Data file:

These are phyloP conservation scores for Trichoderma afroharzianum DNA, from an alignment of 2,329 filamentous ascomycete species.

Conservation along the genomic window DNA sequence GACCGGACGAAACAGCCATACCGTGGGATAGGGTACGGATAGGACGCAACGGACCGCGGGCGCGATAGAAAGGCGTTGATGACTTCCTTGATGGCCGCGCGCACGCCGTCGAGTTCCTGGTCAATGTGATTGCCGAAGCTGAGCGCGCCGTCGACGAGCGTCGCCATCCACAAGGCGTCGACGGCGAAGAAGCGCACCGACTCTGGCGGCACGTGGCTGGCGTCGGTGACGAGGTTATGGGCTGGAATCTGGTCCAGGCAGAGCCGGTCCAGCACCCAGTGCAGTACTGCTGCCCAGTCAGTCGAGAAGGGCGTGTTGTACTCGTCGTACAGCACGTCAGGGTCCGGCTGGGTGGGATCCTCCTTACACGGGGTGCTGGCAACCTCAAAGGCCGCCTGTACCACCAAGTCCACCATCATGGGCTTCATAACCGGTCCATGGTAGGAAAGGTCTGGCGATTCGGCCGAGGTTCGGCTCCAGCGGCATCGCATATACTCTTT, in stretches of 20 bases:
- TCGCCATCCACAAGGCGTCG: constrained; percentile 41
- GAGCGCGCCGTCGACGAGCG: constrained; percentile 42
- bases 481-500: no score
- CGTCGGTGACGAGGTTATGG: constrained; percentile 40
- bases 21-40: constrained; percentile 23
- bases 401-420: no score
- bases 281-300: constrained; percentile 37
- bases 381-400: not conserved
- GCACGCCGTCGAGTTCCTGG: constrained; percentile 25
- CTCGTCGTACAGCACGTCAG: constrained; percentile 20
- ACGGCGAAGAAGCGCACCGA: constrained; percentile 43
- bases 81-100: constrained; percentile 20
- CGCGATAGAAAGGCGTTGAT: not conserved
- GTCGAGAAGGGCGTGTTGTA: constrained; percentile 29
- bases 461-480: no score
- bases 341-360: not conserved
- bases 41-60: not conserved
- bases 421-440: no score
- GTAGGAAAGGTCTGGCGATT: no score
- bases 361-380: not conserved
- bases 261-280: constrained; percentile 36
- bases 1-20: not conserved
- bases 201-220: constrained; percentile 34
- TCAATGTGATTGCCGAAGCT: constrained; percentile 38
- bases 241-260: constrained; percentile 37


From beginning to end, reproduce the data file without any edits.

These are phyloP conservation scores for Trichoderma afroharzianum DNA, from an alignment of 2,329 filamentous ascomycete species.

Conservation along the genomic window DNA sequence GACCGGACGAAACAGCCATACCGTGGGATAGGGTACGGATAGGACGCAACGGACCGCGGGCGCGATAGAAAGGCGTTGATGACTTCCTTGATGGCCGCGCGCACGCCGTCGAGTTCCTGGTCAATGTGATTGCCGAAGCTGAGCGCGCCGTCGACGAGCGTCGCCATCCACAAGGCGTCGACGGCGAAGAAGCGCACCGACTCTGGCGGCACGTGGCTGGCGTCGGTGACGAGGTTATGGGCTGGAATCTGGTCCAGGCAGAGCCGGTCCAGCACCCAGTGCAGTACTGCTGCCCAGTCAGTCGAGAAGGGCGTGTTGTACTCGTCGTACAGCACGTCAGGGTCCGGCTGGGTGGGATCCTCCTTACACGGGGTGCTGGCAACCTCAAAGGCCGCCTGTACCACCAAGTCCACCATCATGGGCTTCATAACCGGTCCATGGTAGGAAAGGTCTGGCGATTCGGCCGAGGTTCGGCTCCAGCGGCATCGCATATACTCTTT, in stretches of 20 bases:
- TCGCCATCCACAAGGCGTCG: constrained; percentile 41
- GAGCGCGCCGTCGACGAGCG: constrained; percentile 42
- bases 481-500: no score
- CGTCGGTGACGAGGTTATGG: constrained; percentile 40
- bases 21-40: constrained; percentile 23
- bases 401-420: no score
- bases 281-300: constrained; percentile 37
- bases 381-400: not conserved
- GCACGCCGTCGAGTTCCTGG: constrained; percentile 25
- CTCGTCGTACAGCACGTCAG: constrained; percentile 20
- ACGGCGAAGAAGCGCACCGA: constrained; percentile 43
- bases 81-100: constrained; percentile 20
- CGCGATAGAAAGGCGTTGAT: not conserved
- GTCGAGAAGGGCGTGTTGTA: constrained; percentile 29
- bases 461-480: no score
- bases 341-360: not conserved
- bases 41-60: not conserved
- bases 421-440: no score
- GTAGGAAAGGTCTGGCGATT: no score
- bases 361-380: not conserved
- bases 261-280: constrained; percentile 36
- bases 1-20: not conserved
- bases 201-220: constrained; percentile 34
- TCAATGTGATTGCCGAAGCT: constrained; percentile 38
- bases 241-260: constrained; percentile 37